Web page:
In this paper we argue that embodied multimodal agents, i. e., avatars, can play an important role in moving natural language processing toward “deep understanding.” Fully-featured interactive agents, model encounters between two “people,” but a language-only agent has little environmental and situational awareness.
In this paper, we present an approach toward grounding linguistic positional and directional labels directly to human motions in the course of a disoriented balancing task in a multi-axis rotational device.
We present a five-year retrospective on the development of the VoxWorld platform, first introduced as a multimodal platform for modeling motion language, that has evolved into a platform for rapidly building and deploying embodied agents with contextual and situational awareness, capable of interacting with humans in multiple modalities, and exploring their environments.
Loanwords are words incorporated from one language into another without translation.
Annotating cross-document event coreference links is a time-consuming and cognitively demanding task that can compromise annotation quality and efficiency.
We (1) manually transcribe utterances in a dataset of triads collaboratively solving a problem involving dialogue and physical object manipulation, (2) annotate collaborative moves according to these gold-standard transcripts, and then (3) apply these annotations to utterances that have been automatically segmented using toolkits from Google and OpenAI's Whisper.
We present a novel method for using agent experiences gathered through an embodied simulation to ground contextualized word vectors to object representations.
Moreover, we show that AxomiyaBERTa can leverage phonological signals for even more challenging tasks, such as a novel cross-document coreference task on a translated version of the ECB+ corpus, where we present a new SOTA result for an LRL.
VoxML is a modeling language used to map natural language expressions into real-time visualizations using commonsense semantic knowledge of objects and events.
Event Coreference Resolution (ECR) is the task of linking mentions of the same event either within or across documents.
In this paper, we present methods for two types of metacognitive tasks in an AI system: rapidly expanding a neural classification model to accommodate a new category of object, and recognizing when a novel object type is observed instead of misclassifying the observation as a known class.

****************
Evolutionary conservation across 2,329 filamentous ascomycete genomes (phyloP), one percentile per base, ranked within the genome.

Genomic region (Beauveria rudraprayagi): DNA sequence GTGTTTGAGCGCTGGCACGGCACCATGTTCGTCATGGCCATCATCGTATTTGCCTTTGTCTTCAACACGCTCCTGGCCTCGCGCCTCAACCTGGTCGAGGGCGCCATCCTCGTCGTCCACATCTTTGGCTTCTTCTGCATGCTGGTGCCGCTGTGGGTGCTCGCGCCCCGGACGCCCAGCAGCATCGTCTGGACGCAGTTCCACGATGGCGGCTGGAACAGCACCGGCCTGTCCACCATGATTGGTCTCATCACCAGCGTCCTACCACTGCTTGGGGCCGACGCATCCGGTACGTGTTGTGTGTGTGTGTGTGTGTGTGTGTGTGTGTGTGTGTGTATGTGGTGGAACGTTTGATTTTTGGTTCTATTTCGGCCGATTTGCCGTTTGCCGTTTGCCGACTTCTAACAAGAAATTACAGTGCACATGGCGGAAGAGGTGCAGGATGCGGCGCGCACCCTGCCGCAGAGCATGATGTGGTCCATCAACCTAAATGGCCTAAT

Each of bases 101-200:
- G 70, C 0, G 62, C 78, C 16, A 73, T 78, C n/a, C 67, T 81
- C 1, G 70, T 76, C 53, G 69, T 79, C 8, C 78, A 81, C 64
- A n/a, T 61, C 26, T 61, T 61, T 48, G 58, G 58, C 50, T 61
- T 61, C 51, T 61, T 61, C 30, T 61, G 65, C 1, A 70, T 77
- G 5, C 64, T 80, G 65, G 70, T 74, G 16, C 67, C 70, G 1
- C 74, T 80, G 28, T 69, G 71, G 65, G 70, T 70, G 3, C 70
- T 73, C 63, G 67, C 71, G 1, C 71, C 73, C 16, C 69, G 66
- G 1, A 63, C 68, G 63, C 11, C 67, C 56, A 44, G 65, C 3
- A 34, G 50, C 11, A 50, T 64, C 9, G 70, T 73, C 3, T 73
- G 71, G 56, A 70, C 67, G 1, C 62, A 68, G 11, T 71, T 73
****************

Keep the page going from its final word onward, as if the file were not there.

In recent years, data-intensive AI, particularly the domain of natural language processing and understanding, has seen significant progress driven by the advent of large datasets and deep neural networks that have sidelined more classic AI approaches to the field.
We present a new interface for controlling a navigation robot in novel environments using coordinated gesture and language.
In this paper, we present an analysis of computationally generated mixed-modality definite referring expressions using combinations of gesture and linguistic descriptions.
We present an architecture for integrating real-time, multimodal input into a computational agent's contextual model.
In this paper, we argue that simulation platforms enable a novel type of embodied spatial reasoning, one facilitated by a formal model of object and event semantics that renders the continuous quantitative search space of an open-world, real-time environment tractable.
We present a novel approach to introducing new spatial structures to an AI agent, combining deep learning over qualitative spatial relations with various heuristic search algorithms.
Most work within the computational event modeling community has tended to focus on the interpretation and ordering of events that are associated with verbs and event nominals in linguistic expressions.
Simulation and automatic visualization of events from natural language descriptions and supplementary modalities, such as gestures, allows humans to use their native capabilities as linguistic and visual interpreters to collaborate on tasks with an artificial agent or to put semantic intuitions to the test in an environment where user and agent share a common context. In previous work (Pustejovsky and Krishnaswamy, 2014; Pustejovsky, 2013a), we introduced a method for modeling natural language expressions within a 3D simulation environment built on top of the game development platform Unity (Goldstone, 2009).
Human communication is a multimodal activity, involving not only speech and written expressions, but intonation, images, gestures, visual clues, and the interpretation of actions through perception.
The generated simulations act as a conceptual "debugger" for the semantics of different motion verbs: that is, by testing for consistency and informativeness in the model, simulations expose the presuppositions associated with linguistic expressions and their compositions.
This paper introduces the Event Capture Annotation Tool (ECAT), a user-friendly, open-source interface tool for annotating events and their participants in video, capable of extracting the 3D positions and orientations of objects in video captured by Microsoft's Kinect(R) hardware.
We present the specification for a modeling language, VoxML, which encodes semantic knowledge of real-world objects represented as three-dimensional models, and of events and attributes related to and enacted over these objects.